Jonas's parents also remind him that after the Ceremony of Twelve, he will work mostly with his Assignment group in training, so he may make new friends while drifting apart from friends such as Asher, although Jonas resists this latter idea. But the Chief Elder skips Jonas's name. Jonas is nervous about the Ceremony of Twelve to be held on his twelfth birthday, since he looks different than the other people in his society and has special powers that let him change things when he looks at them. For Jonas, the Capacity to See Beyond means that he can see in color, while everyone else sees in black and white. Then they are given hard labor until they are old enough for the House of the Old.
Jonas watches his father weigh the babies, give the lightest one an injection that kills it, then throw it in the garbage chute, waving goodbye. Only the very young and the very old are allowed to be viewed with no clothes on. No one has managed to revise the rule, however, since putting anything through a committee takes years, and it is not important enough to bring before The Receiver. Everything serves a purely practical purpose—to serve the common good of the community and minimize conflict. At the age eight ceremony, Lily will lose her comfort object, which is a stuffed elephant, which they believe is an imaginary animal. When Jonas learns that Gabriel is to be released the next day, he rushes forward with the plan: he takes Gabriel, crosses the river, and flees the community by bicycle. The Giver resembles by Aldous Huxley, a satirical novel also about a society in which the citizens have given up their freedom for the guarantee of happiness.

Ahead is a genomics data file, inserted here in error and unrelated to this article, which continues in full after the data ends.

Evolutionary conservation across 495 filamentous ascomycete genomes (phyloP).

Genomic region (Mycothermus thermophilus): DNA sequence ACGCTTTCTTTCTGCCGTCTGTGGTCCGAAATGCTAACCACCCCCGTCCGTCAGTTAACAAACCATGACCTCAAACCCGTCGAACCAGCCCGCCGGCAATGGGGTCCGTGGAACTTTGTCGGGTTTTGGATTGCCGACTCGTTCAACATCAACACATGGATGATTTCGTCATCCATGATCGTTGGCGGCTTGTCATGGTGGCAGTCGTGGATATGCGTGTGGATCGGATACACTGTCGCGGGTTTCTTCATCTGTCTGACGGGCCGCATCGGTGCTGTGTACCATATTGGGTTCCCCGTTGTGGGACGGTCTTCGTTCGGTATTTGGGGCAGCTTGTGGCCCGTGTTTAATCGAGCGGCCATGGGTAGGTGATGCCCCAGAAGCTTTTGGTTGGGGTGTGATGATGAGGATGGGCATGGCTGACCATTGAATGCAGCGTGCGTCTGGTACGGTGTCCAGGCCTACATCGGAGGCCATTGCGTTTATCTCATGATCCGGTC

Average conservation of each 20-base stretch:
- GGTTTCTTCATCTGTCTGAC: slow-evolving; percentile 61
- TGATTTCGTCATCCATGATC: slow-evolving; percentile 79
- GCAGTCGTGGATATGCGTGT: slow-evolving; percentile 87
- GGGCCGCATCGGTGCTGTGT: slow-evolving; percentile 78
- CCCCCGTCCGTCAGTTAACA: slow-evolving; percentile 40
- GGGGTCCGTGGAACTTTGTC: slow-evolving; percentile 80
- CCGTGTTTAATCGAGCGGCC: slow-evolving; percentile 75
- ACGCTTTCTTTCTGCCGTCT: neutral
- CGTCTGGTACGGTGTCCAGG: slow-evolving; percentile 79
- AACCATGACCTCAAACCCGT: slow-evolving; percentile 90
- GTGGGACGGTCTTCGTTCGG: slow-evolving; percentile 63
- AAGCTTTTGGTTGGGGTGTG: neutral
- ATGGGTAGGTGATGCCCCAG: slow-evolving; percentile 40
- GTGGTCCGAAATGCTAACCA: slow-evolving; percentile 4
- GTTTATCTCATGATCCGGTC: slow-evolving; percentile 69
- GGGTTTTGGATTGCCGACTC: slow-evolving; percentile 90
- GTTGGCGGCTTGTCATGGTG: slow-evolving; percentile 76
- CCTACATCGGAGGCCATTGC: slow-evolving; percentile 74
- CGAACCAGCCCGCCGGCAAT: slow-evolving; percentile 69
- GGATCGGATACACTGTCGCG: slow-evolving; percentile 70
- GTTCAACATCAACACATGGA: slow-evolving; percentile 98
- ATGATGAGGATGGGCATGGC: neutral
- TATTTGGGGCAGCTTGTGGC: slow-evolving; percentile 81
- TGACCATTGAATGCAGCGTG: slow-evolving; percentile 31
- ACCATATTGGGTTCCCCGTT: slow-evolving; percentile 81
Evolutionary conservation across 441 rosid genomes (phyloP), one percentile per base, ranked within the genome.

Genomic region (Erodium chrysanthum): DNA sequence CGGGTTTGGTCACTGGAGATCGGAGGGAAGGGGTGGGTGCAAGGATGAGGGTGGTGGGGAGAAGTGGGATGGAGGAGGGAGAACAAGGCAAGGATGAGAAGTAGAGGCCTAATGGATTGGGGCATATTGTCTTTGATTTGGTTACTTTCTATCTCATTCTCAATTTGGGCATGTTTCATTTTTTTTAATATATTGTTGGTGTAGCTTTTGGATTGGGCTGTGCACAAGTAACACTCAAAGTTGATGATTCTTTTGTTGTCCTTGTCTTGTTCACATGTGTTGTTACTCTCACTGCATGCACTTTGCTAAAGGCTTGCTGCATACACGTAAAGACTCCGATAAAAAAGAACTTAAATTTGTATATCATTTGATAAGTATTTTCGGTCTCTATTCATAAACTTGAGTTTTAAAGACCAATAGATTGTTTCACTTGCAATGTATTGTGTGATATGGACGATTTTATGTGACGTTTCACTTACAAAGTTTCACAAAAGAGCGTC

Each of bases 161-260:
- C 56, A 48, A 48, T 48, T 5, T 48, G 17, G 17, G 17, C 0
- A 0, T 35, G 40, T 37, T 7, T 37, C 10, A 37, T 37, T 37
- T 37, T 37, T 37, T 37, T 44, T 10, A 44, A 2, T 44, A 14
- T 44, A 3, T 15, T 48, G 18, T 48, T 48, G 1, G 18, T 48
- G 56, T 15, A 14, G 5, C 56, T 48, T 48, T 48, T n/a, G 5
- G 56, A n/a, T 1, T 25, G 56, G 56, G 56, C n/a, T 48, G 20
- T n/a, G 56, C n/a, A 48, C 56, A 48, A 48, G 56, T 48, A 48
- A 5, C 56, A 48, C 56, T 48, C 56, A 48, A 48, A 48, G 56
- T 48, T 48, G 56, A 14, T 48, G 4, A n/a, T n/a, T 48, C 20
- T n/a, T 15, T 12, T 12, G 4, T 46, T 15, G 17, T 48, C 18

The world Jonas lives in is free from hatred, war, ear and pain and is a Utopian society where everyone is polite, choice is eliminated, and everyone looks and acts like one another. Jonas works with an old man to receive the community's memories. Upon recalling this event, Jonas confirms that his current feelings do not represent fear. Oh, and also they'll be free, because they'll understand what it means to have choices. As Jonas leaves the ceremony in chapter nine, he immediately notices people treating him differently. While asking questions about release, Jonas learns from The Giver that ten years earlier, his previous trainee later revealed to be his daughter couldn't bear the pain of being The Receiver and asked for release. Jonas is proud, but also afraid since they warned him training for his position would cause pain, something no one ever feels.
All of this worries him, especially the idea of the pain without relief of medication. Jonas lives with his parents and one sister. Lois Lowry was born Lois Ann Hammersburg, the second of three children. The first, we already know, is for punishment. Jonas's father admitted that he recently broke a rule by looking up the name of a baby who isn't doing well in the Nurturing Center. They have fun and laugh, and when Jonas goes over to help Fiona up, a voice tells them they cannot touch people outside their family unit.